Brian Storm, founder of MediaStorm, made the quality point really well on a recent visit to London. He makes sure everything MediaStorm publishes is as good as it can be – even if it means going several months between each new piece. As he put it: “why be part of the noise?”
The mainstream media (especially those who make speed their tagline) are trapped in this race and can’t reinvent themselves. But that leaves a nice space for the next generation of journalists with a remit of quality.
Whatever kind of journalism you do, aim to produce the best. That is a race to the top: a race worth winning.
One of my predictions for the next year is we’ll see an increase in journalism start-ups as the talk of journalist-cum-entrepreneur starts to come to fruition.
Many will fail, some will make it work, and a few might even shine a light on how to fund journalism.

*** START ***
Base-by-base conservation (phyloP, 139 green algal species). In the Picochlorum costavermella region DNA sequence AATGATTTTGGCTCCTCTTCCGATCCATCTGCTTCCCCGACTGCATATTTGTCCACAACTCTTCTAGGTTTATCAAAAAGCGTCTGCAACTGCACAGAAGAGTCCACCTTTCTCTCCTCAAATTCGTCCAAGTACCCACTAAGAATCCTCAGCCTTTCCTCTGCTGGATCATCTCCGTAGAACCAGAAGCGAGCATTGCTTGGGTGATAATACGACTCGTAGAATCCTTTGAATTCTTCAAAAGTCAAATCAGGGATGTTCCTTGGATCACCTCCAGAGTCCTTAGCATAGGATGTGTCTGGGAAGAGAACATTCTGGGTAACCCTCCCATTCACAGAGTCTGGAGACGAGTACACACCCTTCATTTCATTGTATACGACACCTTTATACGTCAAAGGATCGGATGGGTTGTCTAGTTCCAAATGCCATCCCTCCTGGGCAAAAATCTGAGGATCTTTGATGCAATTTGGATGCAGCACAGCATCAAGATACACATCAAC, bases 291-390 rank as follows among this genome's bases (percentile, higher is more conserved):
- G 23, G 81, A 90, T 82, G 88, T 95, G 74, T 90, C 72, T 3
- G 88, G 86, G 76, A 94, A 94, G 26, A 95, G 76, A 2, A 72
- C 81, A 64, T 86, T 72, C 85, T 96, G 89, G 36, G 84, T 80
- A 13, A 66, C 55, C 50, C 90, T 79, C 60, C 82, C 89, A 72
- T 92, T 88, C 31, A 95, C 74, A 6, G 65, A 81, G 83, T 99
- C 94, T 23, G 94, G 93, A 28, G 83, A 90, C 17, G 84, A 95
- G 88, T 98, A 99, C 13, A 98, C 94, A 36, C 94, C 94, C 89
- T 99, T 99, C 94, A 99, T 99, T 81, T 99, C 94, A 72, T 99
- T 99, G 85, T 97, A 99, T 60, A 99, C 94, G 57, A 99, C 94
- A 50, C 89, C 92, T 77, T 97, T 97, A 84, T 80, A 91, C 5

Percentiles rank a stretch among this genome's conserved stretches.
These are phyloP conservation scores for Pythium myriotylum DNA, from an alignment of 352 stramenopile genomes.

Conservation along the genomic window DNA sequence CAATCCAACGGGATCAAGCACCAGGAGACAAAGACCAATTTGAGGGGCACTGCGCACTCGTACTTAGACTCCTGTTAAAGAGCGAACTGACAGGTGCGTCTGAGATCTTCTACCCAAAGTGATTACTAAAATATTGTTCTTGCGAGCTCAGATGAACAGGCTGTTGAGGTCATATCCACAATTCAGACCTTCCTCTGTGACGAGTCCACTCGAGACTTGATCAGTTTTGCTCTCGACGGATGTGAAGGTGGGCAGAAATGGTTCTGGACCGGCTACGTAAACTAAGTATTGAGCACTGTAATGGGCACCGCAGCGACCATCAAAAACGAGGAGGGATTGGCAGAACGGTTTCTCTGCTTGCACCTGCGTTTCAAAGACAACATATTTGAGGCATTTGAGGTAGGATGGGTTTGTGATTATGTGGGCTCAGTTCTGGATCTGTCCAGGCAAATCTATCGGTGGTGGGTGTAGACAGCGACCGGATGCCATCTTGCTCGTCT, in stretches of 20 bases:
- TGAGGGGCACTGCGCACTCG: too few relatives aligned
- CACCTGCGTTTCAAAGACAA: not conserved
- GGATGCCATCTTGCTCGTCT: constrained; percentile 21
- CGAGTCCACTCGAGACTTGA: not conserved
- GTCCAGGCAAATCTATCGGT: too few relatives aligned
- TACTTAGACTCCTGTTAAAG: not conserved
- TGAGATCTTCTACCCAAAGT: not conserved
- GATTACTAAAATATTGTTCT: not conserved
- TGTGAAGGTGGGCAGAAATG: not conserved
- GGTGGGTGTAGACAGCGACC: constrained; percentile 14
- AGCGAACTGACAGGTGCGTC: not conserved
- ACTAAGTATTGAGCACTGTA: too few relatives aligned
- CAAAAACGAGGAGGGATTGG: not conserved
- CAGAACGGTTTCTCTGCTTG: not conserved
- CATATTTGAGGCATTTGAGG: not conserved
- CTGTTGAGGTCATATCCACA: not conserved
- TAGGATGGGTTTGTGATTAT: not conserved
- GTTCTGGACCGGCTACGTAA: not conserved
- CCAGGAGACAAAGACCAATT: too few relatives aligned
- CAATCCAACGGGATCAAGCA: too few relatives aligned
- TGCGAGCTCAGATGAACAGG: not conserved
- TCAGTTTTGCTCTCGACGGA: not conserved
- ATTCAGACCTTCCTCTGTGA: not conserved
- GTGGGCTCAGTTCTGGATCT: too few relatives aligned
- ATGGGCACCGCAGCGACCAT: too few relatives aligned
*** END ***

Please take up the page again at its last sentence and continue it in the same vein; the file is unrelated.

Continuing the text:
And I think one thing is for sure: the secret to success is in the big c-word: collaboration.
I think a news start-up which begins without this in mind is doomed to failure.
The triumvirate of UK media scandals in the last 10 days (Trafigura, Jan Moir & Question Time) have proved the importance of people power. Does the future of journalism lie in collaborating, facilitating, and nourishing this power?
One newspaper investing in this future is France’s Le Monde. It’s set up a subsidiary site called LePost.fr – built entirely from collaborative journalism. In an interview with Forum4Editors, the editor Benoit Raphael explains:
“[the journalist] checks first what has been said and published in other media. He aggregates the best content from different sources, including blogs, Twitter, Youtube, etc. and traditional media. Then, on some of them, he brings complementary information, new elements, adds value and checks facts…The information is a permanent conversation that is built step by step by the community and the journalists…He understands that information is a conversation.”
Benoit explained the journalists routine is more like that of a blogger.